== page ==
This article was originally published in The Tan Sheet
Executive SummaryLeaflets on drugs currently provided to patients do not provide information they value and find useful, according to researchers. In Health Technology Assessment, D.K. Raynor, Pharmacy Practice and Medicines Management Group, University of Leeds School of Healthcare, U.K., et al., say most people do not value written information they receive about drugs. Patients want to know about possible adverse events and require information to help decide whether to take a medicine. "The readability of medicines' information is important to patients, with concerns about complex language and poor visual presentation," Raynor et al. say. They included 64 papers after conducting a database search and tabulating results...
You may also be interested in...
Accelerated approval in epithelial sarcoma may de-risk the firm’s goals for approval of Tazverik in follicular lymphoma and other larger indications.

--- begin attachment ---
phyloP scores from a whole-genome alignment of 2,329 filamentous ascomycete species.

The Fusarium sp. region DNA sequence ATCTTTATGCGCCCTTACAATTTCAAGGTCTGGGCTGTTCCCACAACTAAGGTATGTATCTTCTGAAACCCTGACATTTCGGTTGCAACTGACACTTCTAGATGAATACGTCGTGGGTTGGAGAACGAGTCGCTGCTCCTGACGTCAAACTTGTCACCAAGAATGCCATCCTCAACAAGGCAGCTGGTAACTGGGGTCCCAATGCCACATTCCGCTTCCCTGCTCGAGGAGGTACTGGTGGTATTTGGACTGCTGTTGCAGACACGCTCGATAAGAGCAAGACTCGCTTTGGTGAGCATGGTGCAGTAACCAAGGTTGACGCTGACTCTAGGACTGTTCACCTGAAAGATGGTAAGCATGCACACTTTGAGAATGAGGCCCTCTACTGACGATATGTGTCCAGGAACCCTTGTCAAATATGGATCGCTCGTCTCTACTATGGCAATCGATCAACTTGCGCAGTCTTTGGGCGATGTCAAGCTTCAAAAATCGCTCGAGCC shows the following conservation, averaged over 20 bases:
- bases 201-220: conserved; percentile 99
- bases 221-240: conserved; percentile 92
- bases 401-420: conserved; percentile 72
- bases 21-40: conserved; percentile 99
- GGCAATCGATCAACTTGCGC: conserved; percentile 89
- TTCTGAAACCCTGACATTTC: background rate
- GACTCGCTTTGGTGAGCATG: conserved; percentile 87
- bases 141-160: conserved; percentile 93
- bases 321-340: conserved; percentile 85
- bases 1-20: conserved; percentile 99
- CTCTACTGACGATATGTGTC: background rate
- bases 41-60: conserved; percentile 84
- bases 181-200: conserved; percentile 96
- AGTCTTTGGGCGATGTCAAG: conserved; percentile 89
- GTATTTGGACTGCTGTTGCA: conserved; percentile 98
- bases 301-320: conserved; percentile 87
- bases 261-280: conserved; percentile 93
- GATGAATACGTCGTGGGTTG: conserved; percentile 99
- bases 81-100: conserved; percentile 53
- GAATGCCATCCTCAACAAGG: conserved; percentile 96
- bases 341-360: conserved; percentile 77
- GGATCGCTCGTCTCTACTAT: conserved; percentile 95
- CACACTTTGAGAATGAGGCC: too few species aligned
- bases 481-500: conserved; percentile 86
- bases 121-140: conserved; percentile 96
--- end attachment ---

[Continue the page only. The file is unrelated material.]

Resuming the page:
While contract manufacturer ABH Nature' complied with consent decree, Sen. Chuck Schumer says FDA is late in enforcing against noncompliant firms across the supplement sector. Other recent consumer health recalls include more OTC ranitidine tablets due to the potential carcinogen NDMA found in the heartburn ingredient and four versions of Sure 48HR Anti-Perspirant & Deodorant with labeling errors.
Bioresearchers at the Centers for Disease Control and Prevention are hoping that diagnostic platforms previously used to develop tests for outbreaks of other epidemic respiratory diseases, including SARS and MERS, can be built on to develop new diagnostics to detect more cases in the current coronavirus outbreak, US infectious disease authorities say. This comes as more patients are monitored around the US for the disease, and a Chicago woman returning from China tests positive.